God is a god of abundance and this abundance pours out in overflowing generosity. Sometimes we limit how much we can receive; but there is no limit on what God gives.
Secondly, Jesus the Bread of Life also gives us an insight into the cost of that generosity. Not a financial cost to Jesus, because he hasn’t got any money – you notice that the feeding miracle starts with somebody else’s food. The cost for Jesus is the cost to his security. Tucked away at the end of the story of the feeding comes the verse, v15, ‘Jesus, realising that they meant to come and seize him to proclaim him king, withdrew again to the hills by himself’.
Every time Jesus does something spectacular in public, he runs the risk of it being misinterpreted. In other places he is accused of breaking the law, or of using the power of evil spirits. Here, the trouble is the people who see what he has done as the work of God, but want him to be a different kind of Messiah, one who will restore the earthly kingdom of Israel. Opening up the abundance of God also opens up, for Jesus, the possibility that his ministry will be derailed. And yet he still does it. And ultimately, making that choice to keep giving rather than to keep safe, is what leads Jesus to the cross.
Thirdly, though, Jesus the Bread of Life reminds us that God wants to nourish us. That includes food for our bodies – we do need to stay alive. We have more choice, most of us, than the people at the time of Jesus did, about what food we eat; we honour God by choosing wisely and keeping ourselves well. But God’s nourishment is also about nourishing our souls, and that includes the things that give us joy. So yes, we can have the occasional treat and if it truly delights us then it is not sinful no matter what Weightwatchers may say. Just be a tiny bit careful of when it stops being a treat and edges over into comfort eating.
Comfort eating is a trap, because the comfort doesn’t last but the weight you put on does, and then you feel bad about that as well. I’ve been there. There is a kind of emptiness that feels like hunger but is really a deeper hollow than that. It’s a sign that we need deeper nourishment.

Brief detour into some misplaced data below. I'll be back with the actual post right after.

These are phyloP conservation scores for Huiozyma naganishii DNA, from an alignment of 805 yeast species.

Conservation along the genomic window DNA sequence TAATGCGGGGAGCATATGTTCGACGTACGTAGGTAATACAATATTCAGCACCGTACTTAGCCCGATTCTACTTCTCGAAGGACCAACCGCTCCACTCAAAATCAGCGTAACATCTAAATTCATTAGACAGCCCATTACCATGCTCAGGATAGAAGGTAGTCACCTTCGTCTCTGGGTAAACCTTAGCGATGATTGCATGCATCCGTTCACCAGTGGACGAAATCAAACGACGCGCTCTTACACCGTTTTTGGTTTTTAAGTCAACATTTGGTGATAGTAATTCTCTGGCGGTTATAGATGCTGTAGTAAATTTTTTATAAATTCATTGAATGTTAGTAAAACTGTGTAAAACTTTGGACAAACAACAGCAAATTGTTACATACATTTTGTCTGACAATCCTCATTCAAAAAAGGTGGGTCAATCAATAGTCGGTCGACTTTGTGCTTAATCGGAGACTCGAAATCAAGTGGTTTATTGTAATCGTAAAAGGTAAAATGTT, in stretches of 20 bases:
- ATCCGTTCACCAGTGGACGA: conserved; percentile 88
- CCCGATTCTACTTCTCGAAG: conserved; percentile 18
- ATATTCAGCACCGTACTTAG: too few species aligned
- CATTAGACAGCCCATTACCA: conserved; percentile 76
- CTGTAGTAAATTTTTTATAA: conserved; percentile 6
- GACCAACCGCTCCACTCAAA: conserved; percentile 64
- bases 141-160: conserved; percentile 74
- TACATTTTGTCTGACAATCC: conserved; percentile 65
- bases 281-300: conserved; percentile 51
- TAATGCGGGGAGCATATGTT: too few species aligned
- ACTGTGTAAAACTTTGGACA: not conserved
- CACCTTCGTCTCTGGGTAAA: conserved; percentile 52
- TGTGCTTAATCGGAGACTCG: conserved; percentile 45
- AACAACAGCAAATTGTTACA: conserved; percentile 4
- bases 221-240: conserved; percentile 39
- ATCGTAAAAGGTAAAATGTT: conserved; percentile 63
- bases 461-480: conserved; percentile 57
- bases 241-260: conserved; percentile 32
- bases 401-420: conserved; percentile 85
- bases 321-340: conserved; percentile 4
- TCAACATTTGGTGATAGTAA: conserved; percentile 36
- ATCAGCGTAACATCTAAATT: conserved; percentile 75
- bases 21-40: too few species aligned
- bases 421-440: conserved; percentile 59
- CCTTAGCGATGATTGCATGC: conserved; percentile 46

Jesus the Bread of Life offers us the very deepest nourishment, the love of God. And when we know that we are truly loved by God then we can find other ways to nourish ourselves, other ways to deal with our emptiness. For me, it’s looking at paintings, or anything with beautiful colours.
And that’s on top of our daily nourishment of prayer and bible reading. In factScripture Union produce Bible reading notes that are called ‘Daily Bread’ – you can order them online.
So Jesus the Bread of Life shows us the generosity of God, bears the cost of that generosity, and seeks to nourish us in every sense. And in turn, Jesus calls us to do the same for others. Today is communion, when we particularly think of Jesus the bread of life. I’d like to end by sharing with you a prayer by Susan Durber, from the 2012 Prayer Handbook, reflecting on one of the phrases from the Communion Service in the Book of Common Prayer.
We do not presume to come to this thy table, trusting in our own righteousness, but in thy manifold and great mercies.
you make me welcome at your table
and I am glad to be here.
I know that I have not earned my place
through good works
or through devotion and faith.
I know that I have no right
and no special favour,
no reserved seat or ticket.
I am here because you welcome me
and make space for me
and offer me the gift of yourself
every time I come.
Give me grace
that I may invite to my table and my life
many who have no reason to be there,
but in whom I will find your presence
and your holiness.
Save me from every presumption
and every false trust,
that I may take for granted
only your grace and your love,
and share them freely with others.
URC Prayer Handbook 2012